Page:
The Embouchure Motion

I made the above video about a year ago to demonstrate and explain a phenomenon that is quite difficult to describe verbally or even using images, the “embouchure motion.”  Most brass players are completely unaware of their embouchure motion, or they may be peripherally aware of it but have an incomplete understanding of it.  Even among people whose expertise I trust in this matter seem do disagree on some of the finer points of it.  It’s a very complex topic and our understanding of it is superficial.

To summarize my points in the video, when changing registers brass players will slide the lips and mouthpiece together up or down along the teeth behind them.  Some players will push the lips and mouthpiece together up towards the nose to ascend and others will pull down towards the chin.  Although the general motion is up and down, most players have some angular deviation in the imaginary line that their mouthpiece moves along.  Some players look almost as if they are making an embouchure motion that is closer to side to side than up and down.

Here are two photographs of the same trombonist playing a low B flat (a major 9th below middle C) and a B flat two octaves higher (a minor 7th above middle C). Continue reading The Embouchure Motion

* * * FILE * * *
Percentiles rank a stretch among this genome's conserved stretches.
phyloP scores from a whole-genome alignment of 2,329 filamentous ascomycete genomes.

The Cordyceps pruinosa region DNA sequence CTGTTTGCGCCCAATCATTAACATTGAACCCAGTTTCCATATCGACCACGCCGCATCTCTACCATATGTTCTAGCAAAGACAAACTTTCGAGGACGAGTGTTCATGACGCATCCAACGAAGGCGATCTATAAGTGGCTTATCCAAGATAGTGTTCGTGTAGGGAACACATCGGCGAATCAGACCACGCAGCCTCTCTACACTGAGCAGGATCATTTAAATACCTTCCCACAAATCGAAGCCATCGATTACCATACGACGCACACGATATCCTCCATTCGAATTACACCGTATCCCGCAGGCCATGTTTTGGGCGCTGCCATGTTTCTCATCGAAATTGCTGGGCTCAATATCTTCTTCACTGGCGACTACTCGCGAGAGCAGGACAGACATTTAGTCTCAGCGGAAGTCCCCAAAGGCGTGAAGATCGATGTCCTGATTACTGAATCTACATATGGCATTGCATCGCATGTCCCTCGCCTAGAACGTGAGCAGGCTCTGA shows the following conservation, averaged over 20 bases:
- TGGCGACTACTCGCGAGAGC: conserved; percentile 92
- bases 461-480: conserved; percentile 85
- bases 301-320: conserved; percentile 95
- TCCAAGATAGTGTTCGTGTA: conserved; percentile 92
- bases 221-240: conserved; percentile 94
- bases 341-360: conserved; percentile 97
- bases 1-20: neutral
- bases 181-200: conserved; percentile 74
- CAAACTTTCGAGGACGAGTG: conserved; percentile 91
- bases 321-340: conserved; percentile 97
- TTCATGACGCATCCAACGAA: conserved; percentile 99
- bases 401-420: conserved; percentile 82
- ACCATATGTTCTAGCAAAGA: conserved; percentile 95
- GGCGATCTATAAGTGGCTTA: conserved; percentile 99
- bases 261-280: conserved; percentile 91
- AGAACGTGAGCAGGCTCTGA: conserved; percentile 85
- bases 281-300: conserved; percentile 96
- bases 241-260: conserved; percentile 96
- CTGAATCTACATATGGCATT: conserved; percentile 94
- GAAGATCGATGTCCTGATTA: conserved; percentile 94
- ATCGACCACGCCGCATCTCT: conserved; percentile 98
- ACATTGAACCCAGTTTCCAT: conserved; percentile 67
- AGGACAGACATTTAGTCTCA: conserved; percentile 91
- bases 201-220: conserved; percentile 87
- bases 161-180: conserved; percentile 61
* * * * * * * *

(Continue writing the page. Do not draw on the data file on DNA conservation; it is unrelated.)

Brass Embouchures and Air Stream Direction

In 1962 Philip Farkas, a noted teacher and former hornist with the Chicago Symphony Orchestra, published a book called The Art of Brass Playing. Subtitled, A Treatise on the Formation and Use of the Brass Player’s Embouchure, this text contained Farkas’s hypothesis on the proper embouchure for a brass instrument. According to Farkas, the proper embouchure would have the lips and jaw lined up in such a way that the air stream would be blown straight down the shank of the mouthpiece, illustrated as below.

Farkas Art of Brass Playing
from Phillip Farkas’s “The Art of Brass Playing”

It wasn’t until later that Farkas tested out this hypothesis and discovered that this wasn’t the case.  Continue reading Brass Embouchures and Air Stream Direction